“We used deep neural networks to extract features from 35,326 facial images. These features were entered into a logistic regression aimed at classifying sexual orientation. Given a single facial image, a classifier could correctly distinguish between gay and heterosexual men in 81% of cases, and in 74% of cases for women. Human judges achieved much lower accuracy: 61% for men and 54% for women. The accuracy of the algorithm increased to 91% and 83%, respectively, given five facial images per person. Facial features employed by the classifier included both fixed (e.g., nose shape) and transient facial features (e.g., grooming style).”

Among their criteria is that “heterosexual men and lesbians tended to wear baseball caps” and that “gay men were less likely to wear a beard.” Lesbians don’t wear eye makeup, but straight women do. And lesbians wear “less revealing clothes,” have darker hair, and smile less than straight women,

Only after all the hype did the media start looking into the research methodology and results:

  • All photographs were taken from an online dating site.
  • The photographs of white people were based on researchers’ pre-conceived assumptions about ethnicity.
  • Only two sexual orientations—straight and lesbian/gay—were assumed for the study. No bisexuals, asexuals, questioning, etc.
  • All the subjects were under the age of 40.
  • Everyone lived in the United States.
  • They were all open about their sexual orientations on a website by identifying the gender—“men” or “women”—of  the subject for relationships. No closeted people.
  • The study addressed a rigid sexual and gender binary, ignoring people with non-binary gender identity or sexual orientation.

A response to an article about the research’s accuracy had valid points:

“My face would look different if I were single. If I were trying to attract a woman, I would go to the gym more, which would slim down my face. I would get haircuts more often. I would trim my beard more often, and shave more often. It’s intuitive to me that this would be common. Some people might put more effort into styling their hair, doing their makeup, treating their acne, wearing contacts instead of glasses, etc. (I’m not saying people who wear glasses are less attractive; I’m saying people who wear glasses might feel they’re less attractive than they would be without glasses.)”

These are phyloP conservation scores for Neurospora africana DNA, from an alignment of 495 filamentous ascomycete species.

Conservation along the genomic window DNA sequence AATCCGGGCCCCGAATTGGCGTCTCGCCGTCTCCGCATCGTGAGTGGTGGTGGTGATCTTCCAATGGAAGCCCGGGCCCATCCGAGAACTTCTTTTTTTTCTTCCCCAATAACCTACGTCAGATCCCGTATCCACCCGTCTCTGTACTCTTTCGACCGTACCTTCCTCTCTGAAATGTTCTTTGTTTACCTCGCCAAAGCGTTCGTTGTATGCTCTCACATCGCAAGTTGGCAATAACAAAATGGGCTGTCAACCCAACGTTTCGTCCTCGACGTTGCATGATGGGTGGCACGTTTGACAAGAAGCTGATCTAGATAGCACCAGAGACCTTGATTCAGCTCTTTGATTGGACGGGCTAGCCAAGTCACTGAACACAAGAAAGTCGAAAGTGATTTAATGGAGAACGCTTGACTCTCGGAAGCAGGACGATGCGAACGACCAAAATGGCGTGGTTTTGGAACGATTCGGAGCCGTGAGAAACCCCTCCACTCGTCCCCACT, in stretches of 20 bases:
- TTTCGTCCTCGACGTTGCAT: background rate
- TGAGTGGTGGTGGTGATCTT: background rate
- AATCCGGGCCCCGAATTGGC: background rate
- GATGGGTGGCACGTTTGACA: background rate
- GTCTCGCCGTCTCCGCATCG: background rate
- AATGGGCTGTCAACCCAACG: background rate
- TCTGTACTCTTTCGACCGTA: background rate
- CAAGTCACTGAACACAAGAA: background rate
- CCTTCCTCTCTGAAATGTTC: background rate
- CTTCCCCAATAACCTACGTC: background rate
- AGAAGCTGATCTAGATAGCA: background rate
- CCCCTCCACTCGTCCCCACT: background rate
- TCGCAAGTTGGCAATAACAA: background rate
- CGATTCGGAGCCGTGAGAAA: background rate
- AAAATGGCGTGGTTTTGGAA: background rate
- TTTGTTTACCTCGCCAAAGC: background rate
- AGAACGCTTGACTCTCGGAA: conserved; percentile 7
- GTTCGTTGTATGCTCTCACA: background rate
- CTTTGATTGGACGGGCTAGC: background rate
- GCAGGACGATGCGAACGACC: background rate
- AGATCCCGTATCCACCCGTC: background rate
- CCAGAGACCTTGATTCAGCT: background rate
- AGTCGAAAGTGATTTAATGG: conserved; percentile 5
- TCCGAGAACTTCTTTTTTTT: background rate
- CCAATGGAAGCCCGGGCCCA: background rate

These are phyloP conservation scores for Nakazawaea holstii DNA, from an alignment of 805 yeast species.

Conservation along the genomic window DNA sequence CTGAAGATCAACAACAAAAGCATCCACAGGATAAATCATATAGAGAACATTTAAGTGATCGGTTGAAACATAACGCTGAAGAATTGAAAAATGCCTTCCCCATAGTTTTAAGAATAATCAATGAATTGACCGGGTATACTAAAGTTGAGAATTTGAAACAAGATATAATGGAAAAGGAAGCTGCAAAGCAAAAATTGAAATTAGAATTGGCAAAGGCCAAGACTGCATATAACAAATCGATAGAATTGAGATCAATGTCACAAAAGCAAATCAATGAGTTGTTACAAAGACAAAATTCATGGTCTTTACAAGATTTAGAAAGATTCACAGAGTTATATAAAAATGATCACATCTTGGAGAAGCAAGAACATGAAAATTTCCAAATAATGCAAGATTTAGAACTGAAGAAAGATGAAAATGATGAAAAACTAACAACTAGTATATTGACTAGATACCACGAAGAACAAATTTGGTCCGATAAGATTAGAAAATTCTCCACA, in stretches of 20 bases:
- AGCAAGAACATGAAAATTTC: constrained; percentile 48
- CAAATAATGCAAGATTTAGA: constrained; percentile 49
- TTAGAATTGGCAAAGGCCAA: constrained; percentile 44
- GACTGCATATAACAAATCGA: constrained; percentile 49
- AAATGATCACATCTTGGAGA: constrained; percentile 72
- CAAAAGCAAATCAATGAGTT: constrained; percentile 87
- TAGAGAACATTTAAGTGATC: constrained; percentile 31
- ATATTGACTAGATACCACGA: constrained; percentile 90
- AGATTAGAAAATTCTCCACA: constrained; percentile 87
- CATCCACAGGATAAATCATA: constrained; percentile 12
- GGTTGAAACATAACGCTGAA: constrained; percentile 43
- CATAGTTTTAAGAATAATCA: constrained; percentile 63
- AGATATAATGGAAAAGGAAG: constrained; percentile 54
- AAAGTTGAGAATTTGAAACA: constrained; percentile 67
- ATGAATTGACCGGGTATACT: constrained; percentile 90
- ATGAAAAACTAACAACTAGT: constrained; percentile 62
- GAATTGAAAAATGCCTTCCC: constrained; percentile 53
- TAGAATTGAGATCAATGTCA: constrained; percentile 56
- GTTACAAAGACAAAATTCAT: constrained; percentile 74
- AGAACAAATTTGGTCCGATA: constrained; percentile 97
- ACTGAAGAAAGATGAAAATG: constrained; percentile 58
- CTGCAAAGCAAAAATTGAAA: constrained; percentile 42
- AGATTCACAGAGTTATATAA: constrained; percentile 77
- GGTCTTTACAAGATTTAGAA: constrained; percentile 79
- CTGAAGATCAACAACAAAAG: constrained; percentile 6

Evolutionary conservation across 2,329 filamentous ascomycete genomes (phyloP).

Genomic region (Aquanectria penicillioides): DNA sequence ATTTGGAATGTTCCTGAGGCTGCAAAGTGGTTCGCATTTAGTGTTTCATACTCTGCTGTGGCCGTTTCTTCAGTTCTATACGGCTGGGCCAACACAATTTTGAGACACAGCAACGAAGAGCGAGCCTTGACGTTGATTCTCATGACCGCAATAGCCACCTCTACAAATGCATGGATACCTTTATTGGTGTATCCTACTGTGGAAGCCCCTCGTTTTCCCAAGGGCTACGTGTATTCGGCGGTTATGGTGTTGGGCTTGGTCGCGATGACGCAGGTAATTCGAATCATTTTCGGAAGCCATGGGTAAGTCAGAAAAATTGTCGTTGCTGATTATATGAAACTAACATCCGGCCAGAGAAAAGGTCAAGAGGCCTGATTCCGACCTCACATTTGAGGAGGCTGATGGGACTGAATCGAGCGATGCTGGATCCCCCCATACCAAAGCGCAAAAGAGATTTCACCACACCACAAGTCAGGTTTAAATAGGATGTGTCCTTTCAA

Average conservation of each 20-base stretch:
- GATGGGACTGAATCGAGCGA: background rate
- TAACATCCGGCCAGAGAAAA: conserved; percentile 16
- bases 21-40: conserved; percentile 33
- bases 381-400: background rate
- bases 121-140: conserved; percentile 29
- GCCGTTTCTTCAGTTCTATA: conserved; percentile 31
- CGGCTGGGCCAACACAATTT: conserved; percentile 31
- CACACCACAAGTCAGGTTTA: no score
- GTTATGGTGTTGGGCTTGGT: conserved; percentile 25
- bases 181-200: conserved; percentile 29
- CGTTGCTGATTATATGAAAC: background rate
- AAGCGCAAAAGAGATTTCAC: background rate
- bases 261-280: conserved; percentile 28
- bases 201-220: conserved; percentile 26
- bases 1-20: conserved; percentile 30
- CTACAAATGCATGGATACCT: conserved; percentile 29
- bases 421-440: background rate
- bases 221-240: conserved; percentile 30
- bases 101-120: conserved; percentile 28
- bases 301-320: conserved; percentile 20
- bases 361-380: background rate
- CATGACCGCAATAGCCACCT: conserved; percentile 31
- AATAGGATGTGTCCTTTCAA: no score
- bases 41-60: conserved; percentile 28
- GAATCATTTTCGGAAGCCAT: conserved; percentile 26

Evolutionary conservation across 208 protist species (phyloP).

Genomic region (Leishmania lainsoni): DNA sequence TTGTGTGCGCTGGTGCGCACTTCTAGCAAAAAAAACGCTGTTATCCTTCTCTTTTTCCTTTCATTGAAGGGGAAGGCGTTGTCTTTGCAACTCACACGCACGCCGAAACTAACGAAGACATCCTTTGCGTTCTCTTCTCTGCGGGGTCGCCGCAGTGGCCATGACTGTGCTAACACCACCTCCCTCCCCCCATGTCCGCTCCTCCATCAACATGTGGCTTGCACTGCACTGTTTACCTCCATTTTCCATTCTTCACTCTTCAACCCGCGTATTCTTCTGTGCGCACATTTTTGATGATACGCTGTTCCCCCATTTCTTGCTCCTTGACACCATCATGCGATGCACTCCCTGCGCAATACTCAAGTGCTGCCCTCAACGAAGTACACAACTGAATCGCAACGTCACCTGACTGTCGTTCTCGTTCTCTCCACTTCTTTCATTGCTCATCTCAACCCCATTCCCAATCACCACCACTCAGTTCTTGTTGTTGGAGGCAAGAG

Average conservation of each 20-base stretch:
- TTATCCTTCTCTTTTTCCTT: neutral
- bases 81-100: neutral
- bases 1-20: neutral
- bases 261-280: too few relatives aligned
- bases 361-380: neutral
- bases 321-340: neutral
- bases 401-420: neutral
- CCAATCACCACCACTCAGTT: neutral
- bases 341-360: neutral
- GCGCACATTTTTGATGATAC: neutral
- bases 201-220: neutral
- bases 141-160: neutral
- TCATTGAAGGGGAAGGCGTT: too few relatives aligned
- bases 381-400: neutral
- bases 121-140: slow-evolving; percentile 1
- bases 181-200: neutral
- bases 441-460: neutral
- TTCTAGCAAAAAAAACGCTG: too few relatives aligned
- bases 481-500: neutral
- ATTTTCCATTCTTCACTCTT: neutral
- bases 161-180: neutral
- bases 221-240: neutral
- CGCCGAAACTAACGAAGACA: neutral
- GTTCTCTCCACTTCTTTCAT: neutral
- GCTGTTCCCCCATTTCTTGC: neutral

Researchers said that the computer could select gay people with a 91-percent accuracy rate only applies when the computer program knew that one of two images belonged to a gay person. Selecting 1,000 men at random with at least five photographs, the ratio of success dropped to seven in every 100. When given 100 males that researchers through were most likely to be gay, only 47 of them self-identified as gay.

One person evaluating the research said that “it’s a description of beauty standards on dating sites that ignores huge segments of the LGBTQ community, including people of color, transgender people, older individuals, and other LGBTQ people who don’t want to post photos on dating sites.”

After greater scrutiny of the study, the American Psychological Association’s Journal of Personality and Social Psychology, which had tentatively accepted it for publication, decided to take a “closer look.” An editor addressed the journal’s concerns:

“In the process of preparing the [manuscript] for publication, some concerns have been raised about the ethical status of your project. At issue is the use of facial images in both your research and the paper we accepted for publication. The acceptance was conditional on the ethical clearance of the work to be published. We typically do this by having authors state the [Institutional Review Board] status of their work. However, in this particular case, there turns out to be some idiosyncratic issues that must be cleared before your paper can be set ready for publication.”

The editor continued by stating that the images were copyrighted and that “the owners of the images posted them for different purposes. It may therefore be deemed unlikely that all of them would have granted consent for the use of their images in your research work.”

GLADD stated that technology can only “recognize … a pattern that found a small subset of out white gay and lesbian people on dating sites who look similar.” Sherry Turkle, a professor at the Massachusetts Institute of Technology and author of the book Reclaiming Conversation said that the industry may want to “buy and sell this information with purposes of social control.” She pointed out that judging a person by appearance can increase institutional discrimination. Also frightening is extending the purported use to technology identify other characteristics such as those assumed to belong to Jewish people.

Ashland Johnson, Director of Public Education and Research at the Human Rights Campaign, pointed out how the “dangerously bad” research was “likely to be taken out of context” and possibly “threaten the safety and privacy of LGBTQ and non-LGBTQ people alike.” He gave as an example “a brutal regime’s efforts to identify and/or persecute people they believed to be gay.”

In Wired, Sophia Chen drew attention to the researchers’ excuse for developing the program: “[Our] findings expose a threat to the privacy and safety of gay men and women.” Chen responded:

“They built the bomb so they could alert the public about its dangers.”